<project>
    <modelVersion>4.0.0</modelVersion>
    <packaging>bundle</packaging>
    <groupId>ipojo.example</groupId>
    <artifactId>hello.service</artifactId>
    <version>1.0.0</version>
    <name>Hello Service</name>

<build>
    <plugins>
        <plugin>
            <groupId>org.apache.felix</groupId>
            <artifactId>maven-bundle-plugin</artifactId>
            <version>2.0.1</version>
            <extensions>true</extensions>
            <configuration>
                <instructions>
                    <Bundle-SymbolicName>
                        ${pom.artifactId}
                    </Bundle-SymbolicName>
                    <Export-Package>
                        ipojo.example.hello
                    </Export-Package>
                </instructions>
            </configuration>
        </plugin>
    </plugins>
</build>

</project>

Then, the project is ready to be built issuing the following Maven command inside the project directory:

mvn clean install

Maven should report that the build was a success; if an error was reported then verify the previous steps. Upon success the Hello service component JAR file is installed into the local Maven repository. A copy of the bundle JAR file will also be present in the "target" directory inside the project directory.

Hello Service Provider

The component implementation of the service is a simple Java class implementing the Hello service interface. The implementation is in the hello.impl project. The file src/main/java/ipojo/example/hello/impl/HelloImpl.java contains the following service implementation:

/**
 * Component implementing the Hello service.
 * @author <a href="mailto:dev@felix.apache.org">Felix Project Team</a>
 */
public class HelloImpl implements Hello {

    /**
     * Returns an 'Hello' message.
     * @param name : name
     * @return Hello message
     * @see ipojo.example.hello.Hello#sayHello(java.lang.String)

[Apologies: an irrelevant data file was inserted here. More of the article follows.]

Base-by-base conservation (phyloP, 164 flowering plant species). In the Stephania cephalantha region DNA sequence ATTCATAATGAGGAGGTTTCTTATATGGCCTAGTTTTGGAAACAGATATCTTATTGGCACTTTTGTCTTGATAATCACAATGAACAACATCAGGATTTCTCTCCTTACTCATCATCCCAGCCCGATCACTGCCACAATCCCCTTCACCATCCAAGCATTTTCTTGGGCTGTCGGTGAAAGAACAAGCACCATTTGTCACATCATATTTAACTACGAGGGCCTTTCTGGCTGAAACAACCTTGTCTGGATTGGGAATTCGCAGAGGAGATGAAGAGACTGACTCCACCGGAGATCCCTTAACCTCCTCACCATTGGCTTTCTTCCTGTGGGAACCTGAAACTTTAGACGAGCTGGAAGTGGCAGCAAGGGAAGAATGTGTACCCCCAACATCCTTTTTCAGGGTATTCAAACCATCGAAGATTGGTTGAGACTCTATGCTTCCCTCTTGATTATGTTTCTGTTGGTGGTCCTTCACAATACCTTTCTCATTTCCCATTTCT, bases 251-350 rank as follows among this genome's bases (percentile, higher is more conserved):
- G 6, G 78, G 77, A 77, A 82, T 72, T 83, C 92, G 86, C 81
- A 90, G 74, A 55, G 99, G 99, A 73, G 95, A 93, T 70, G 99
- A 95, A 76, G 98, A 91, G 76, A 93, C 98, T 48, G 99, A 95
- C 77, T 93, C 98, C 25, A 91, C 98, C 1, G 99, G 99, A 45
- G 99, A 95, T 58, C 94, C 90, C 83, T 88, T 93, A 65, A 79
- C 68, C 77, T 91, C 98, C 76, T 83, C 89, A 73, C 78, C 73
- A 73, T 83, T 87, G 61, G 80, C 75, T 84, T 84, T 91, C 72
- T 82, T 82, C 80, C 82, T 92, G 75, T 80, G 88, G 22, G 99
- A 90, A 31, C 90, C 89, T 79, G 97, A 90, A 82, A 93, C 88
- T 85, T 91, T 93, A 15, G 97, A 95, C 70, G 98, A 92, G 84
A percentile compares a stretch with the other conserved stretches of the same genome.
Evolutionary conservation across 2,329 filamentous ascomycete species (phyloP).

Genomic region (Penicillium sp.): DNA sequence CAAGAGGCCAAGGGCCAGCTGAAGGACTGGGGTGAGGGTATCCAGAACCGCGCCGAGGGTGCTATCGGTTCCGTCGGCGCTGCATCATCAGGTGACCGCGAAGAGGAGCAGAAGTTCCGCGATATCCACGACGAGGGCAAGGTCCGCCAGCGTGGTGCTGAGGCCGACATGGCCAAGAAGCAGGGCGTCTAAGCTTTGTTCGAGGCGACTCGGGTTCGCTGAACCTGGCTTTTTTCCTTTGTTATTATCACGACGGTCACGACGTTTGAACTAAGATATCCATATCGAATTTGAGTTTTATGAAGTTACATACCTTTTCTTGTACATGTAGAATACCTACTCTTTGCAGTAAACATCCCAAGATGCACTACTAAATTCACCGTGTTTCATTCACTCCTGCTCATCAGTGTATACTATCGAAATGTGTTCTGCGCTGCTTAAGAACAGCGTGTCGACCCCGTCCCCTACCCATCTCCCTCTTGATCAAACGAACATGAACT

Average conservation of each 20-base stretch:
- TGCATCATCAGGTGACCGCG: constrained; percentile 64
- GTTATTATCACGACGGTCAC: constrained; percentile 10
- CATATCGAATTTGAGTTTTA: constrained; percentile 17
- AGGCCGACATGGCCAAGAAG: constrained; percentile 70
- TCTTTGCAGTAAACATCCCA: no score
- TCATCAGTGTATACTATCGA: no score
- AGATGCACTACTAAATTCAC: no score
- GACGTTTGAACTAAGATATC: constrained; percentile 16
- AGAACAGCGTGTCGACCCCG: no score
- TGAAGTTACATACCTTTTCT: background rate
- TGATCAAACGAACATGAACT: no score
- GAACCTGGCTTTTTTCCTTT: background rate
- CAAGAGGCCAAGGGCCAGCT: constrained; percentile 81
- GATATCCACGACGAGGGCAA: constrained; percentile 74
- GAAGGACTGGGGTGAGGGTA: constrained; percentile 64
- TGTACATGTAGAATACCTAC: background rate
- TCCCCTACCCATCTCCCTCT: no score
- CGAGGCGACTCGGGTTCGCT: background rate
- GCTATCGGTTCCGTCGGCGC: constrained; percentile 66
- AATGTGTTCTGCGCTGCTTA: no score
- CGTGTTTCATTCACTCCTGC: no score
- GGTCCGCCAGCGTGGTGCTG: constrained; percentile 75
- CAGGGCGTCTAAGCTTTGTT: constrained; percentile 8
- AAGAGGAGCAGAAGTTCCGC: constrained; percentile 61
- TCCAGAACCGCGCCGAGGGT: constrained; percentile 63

*/
    public String sayHello(String name) { return "hello " + name;  }
}

To manage the component, iPOJO needs some metadata to understand that the component provides the Hello service. iPOJO metadata file is at the root of the hello.impl project ("metadata.xml"). It contains the following metadata (Note: iPOJO also supports a JAR manifest-based syntax):

<?xml version="1.0" encoding="UTF-8"?>
<ipojo
    xmlns:xsi="http://www.w3.org/2001/XMLSchema-instance"
    xsi:schemaLocation="org.apache.felix.ipojo http://felix.apache.org/ipojo/schemas/CURRENT/core.xsd"
    xmlns="org.apache.felix.ipojo">

  <component classname="ipojo.example.hello.impl.HelloImpl"
    name="HelloProvider">
    <provides />
  </component>

  <instance component="HelloProvider" name="HelloService" />
</ipojo>

In the above XML-based metadata, the component element has a mandatory 'classname'_attribute. This attribute tells iPOJO the implementation class of the component. Since the component in this example provides a service, the component element also specifies a child '_provides' element. The 'provides' element informs iPOJO that it must manage the publishing of a service. When the 'provides' element does not contain an interface attribute, as is the case in this example, iPOJO will expose all implemented interfaces of the component as a service; it is also possible to specify the precise service interface. The 'instance' element asks iPOJO to create an instance of your component when the bundle is started.

Finally, the "pom.xml" file contains instructions to build the bundle:

<project>
  <modelVersion>4.0.0</modelVersion>
  <packaging>bundle</packaging>
  <groupId>ipojo.example</groupId>
  <artifactId>hello.impl</artifactId>
  <version>1.0.0</version>

  <name>Hello Service Provider</name>

  <dependencies>
    <dependency> <!--Compilation (i.e. class) dependency on the service interface -->
      <groupId>ipojo.example</groupId>
      <artifactId>hello.service</artifactId>
      <version>1.0.0</version>
    </dependency>
  </dependencies>

  <build>
   <plugins>
     <plugin>
       <groupId>org.apache.felix</groupId>
       <artifactId>maven-bundle-plugin</artifactId>
       <version>2.0.1</version>
       <extensions>true</extensions>
       <configuration>
         <instructions>